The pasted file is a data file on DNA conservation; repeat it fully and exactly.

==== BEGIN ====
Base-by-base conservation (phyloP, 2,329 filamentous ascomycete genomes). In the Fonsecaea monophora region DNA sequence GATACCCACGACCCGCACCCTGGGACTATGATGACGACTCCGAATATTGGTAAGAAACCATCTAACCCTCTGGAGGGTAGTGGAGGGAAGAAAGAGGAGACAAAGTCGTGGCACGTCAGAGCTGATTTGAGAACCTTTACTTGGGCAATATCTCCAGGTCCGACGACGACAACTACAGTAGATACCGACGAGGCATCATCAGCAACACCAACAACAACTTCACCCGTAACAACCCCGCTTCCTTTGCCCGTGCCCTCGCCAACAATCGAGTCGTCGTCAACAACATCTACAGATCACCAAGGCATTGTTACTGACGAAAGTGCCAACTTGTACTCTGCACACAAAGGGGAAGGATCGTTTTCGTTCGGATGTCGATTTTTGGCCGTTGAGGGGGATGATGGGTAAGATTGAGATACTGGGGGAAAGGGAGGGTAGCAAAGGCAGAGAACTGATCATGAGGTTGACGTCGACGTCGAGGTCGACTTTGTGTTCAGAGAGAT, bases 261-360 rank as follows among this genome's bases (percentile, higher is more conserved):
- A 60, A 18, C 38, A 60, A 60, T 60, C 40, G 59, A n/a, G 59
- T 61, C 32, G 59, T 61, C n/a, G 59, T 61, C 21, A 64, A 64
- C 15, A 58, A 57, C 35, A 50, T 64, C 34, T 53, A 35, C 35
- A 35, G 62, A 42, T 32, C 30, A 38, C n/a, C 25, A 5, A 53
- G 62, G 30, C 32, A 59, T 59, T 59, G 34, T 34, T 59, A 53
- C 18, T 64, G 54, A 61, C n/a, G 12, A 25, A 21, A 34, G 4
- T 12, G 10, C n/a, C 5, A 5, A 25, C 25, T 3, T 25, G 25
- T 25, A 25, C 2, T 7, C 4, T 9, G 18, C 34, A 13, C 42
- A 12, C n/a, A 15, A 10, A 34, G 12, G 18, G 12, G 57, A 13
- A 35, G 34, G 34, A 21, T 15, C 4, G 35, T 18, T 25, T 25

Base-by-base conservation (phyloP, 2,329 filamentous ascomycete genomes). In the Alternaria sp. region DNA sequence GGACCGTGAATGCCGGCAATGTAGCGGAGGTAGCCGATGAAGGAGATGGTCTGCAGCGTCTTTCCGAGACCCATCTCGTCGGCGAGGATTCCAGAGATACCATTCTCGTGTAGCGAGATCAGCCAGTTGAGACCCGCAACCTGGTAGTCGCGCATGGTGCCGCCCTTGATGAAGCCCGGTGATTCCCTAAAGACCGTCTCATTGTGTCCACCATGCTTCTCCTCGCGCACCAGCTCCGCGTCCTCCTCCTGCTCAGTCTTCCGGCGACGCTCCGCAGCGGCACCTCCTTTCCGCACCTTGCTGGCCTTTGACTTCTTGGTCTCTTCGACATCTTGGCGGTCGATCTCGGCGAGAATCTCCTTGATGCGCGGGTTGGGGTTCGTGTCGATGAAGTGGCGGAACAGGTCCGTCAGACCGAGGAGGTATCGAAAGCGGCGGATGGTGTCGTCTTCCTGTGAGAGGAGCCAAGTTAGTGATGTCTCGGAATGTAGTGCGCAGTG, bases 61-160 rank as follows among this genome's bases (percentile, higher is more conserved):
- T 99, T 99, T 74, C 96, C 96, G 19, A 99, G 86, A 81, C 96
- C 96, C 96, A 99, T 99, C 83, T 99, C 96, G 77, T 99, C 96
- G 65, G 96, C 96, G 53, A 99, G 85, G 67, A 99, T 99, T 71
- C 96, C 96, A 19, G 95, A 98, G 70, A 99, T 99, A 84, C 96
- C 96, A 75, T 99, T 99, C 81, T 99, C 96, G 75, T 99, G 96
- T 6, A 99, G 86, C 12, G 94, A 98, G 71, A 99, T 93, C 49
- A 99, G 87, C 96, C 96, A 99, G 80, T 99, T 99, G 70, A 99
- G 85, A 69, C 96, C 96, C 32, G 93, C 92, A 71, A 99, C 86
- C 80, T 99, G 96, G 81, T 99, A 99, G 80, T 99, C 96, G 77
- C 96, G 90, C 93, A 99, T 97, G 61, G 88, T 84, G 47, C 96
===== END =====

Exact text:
Base-by-base conservation (phyloP, 2,329 filamentous ascomycete genomes). In the Fonsecaea monophora region DNA sequence GATACCCACGACCCGCACCCTGGGACTATGATGACGACTCCGAATATTGGTAAGAAACCATCTAACCCTCTGGAGGGTAGTGGAGGGAAGAAAGAGGAGACAAAGTCGTGGCACGTCAGAGCTGATTTGAGAACCTTTACTTGGGCAATATCTCCAGGTCCGACGACGACAACTACAGTAGATACCGACGAGGCATCATCAGCAACACCAACAACAACTTCACCCGTAACAACCCCGCTTCCTTTGCCCGTGCCCTCGCCAACAATCGAGTCGTCGTCAACAACATCTACAGATCACCAAGGCATTGTTACTGACGAAAGTGCCAACTTGTACTCTGCACACAAAGGGGAAGGATCGTTTTCGTTCGGATGTCGATTTTTGGCCGTTGAGGGGGATGATGGGTAAGATTGAGATACTGGGGGAAAGGGAGGGTAGCAAAGGCAGAGAACTGATCATGAGGTTGACGTCGACGTCGAGGTCGACTTTGTGTTCAGAGAGAT, bases 261-360 rank as follows among this genome's bases (percentile, higher is more conserved):
- A 60, A 18, C 38, A 60, A 60, T 60, C 40, G 59, A n/a, G 59
- T 61, C 32, G 59, T 61, C n/a, G 59, T 61, C 21, A 64, A 64
- C 15, A 58, A 57, C 35, A 50, T 64, C 34, T 53, A 35, C 35
- A 35, G 62, A 42, T 32, C 30, A 38, C n/a, C 25, A 5, A 53
- G 62, G 30, C 32, A 59, T 59, T 59, G 34, T 34, T 59, A 53
- C 18, T 64, G 54, A 61, C n/a, G 12, A 25, A 21, A 34, G 4
- T 12, G 10, C n/a, C 5, A 5, A 25, C 25, T 3, T 25, G 25
- T 25, A 25, C 2, T 7, C 4, T 9, G 18, C 34, A 13, C 42
- A 12, C n/a, A 15, A 10, A 34, G 12, G 18, G 12, G 57, A 13
- A 35, G 34, G 34, A 21, T 15, C 4, G 35, T 18, T 25, T 25

Base-by-base conservation (phyloP, 2,329 filamentous ascomycete genomes). In the Alternaria sp. region DNA sequence GGACCGTGAATGCCGGCAATGTAGCGGAGGTAGCCGATGAAGGAGATGGTCTGCAGCGTCTTTCCGAGACCCATCTCGTCGGCGAGGATTCCAGAGATACCATTCTCGTGTAGCGAGATCAGCCAGTTGAGACCCGCAACCTGGTAGTCGCGCATGGTGCCGCCCTTGATGAAGCCCGGTGATTCCCTAAAGACCGTCTCATTGTGTCCACCATGCTTCTCCTCGCGCACCAGCTCCGCGTCCTCCTCCTGCTCAGTCTTCCGGCGACGCTCCGCAGCGGCACCTCCTTTCCGCACCTTGCTGGCCTTTGACTTCTTGGTCTCTTCGACATCTTGGCGGTCGATCTCGGCGAGAATCTCCTTGATGCGCGGGTTGGGGTTCGTGTCGATGAAGTGGCGGAACAGGTCCGTCAGACCGAGGAGGTATCGAAAGCGGCGGATGGTGTCGTCTTCCTGTGAGAGGAGCCAAGTTAGTGATGTCTCGGAATGTAGTGCGCAGTG, bases 61-160 rank as follows among this genome's bases (percentile, higher is more conserved):
- T 99, T 99, T 74, C 96, C 96, G 19, A 99, G 86, A 81, C 96
- C 96, C 96, A 99, T 99, C 83, T 99, C 96, G 77, T 99, C 96
- G 65, G 96, C 96, G 53, A 99, G 85, G 67, A 99, T 99, T 71
- C 96, C 96, A 19, G 95, A 98, G 70, A 99, T 99, A 84, C 96
- C 96, A 75, T 99, T 99, C 81, T 99, C 96, G 75, T 99, G 96
- T 6, A 99, G 86, C 12, G 94, A 98, G 71, A 99, T 93, C 49
- A 99, G 87, C 96, C 96, A 99, G 80, T 99, T 99, G 70, A 99
- G 85, A 69, C 96, C 96, C 32, G 93, C 92, A 71, A 99, C 86
- C 80, T 99, G 96, G 81, T 99, A 99, G 80, T 99, C 96, G 77
- C 96, G 90, C 93, A 99, T 97, G 61, G 88, T 84, G 47, C 96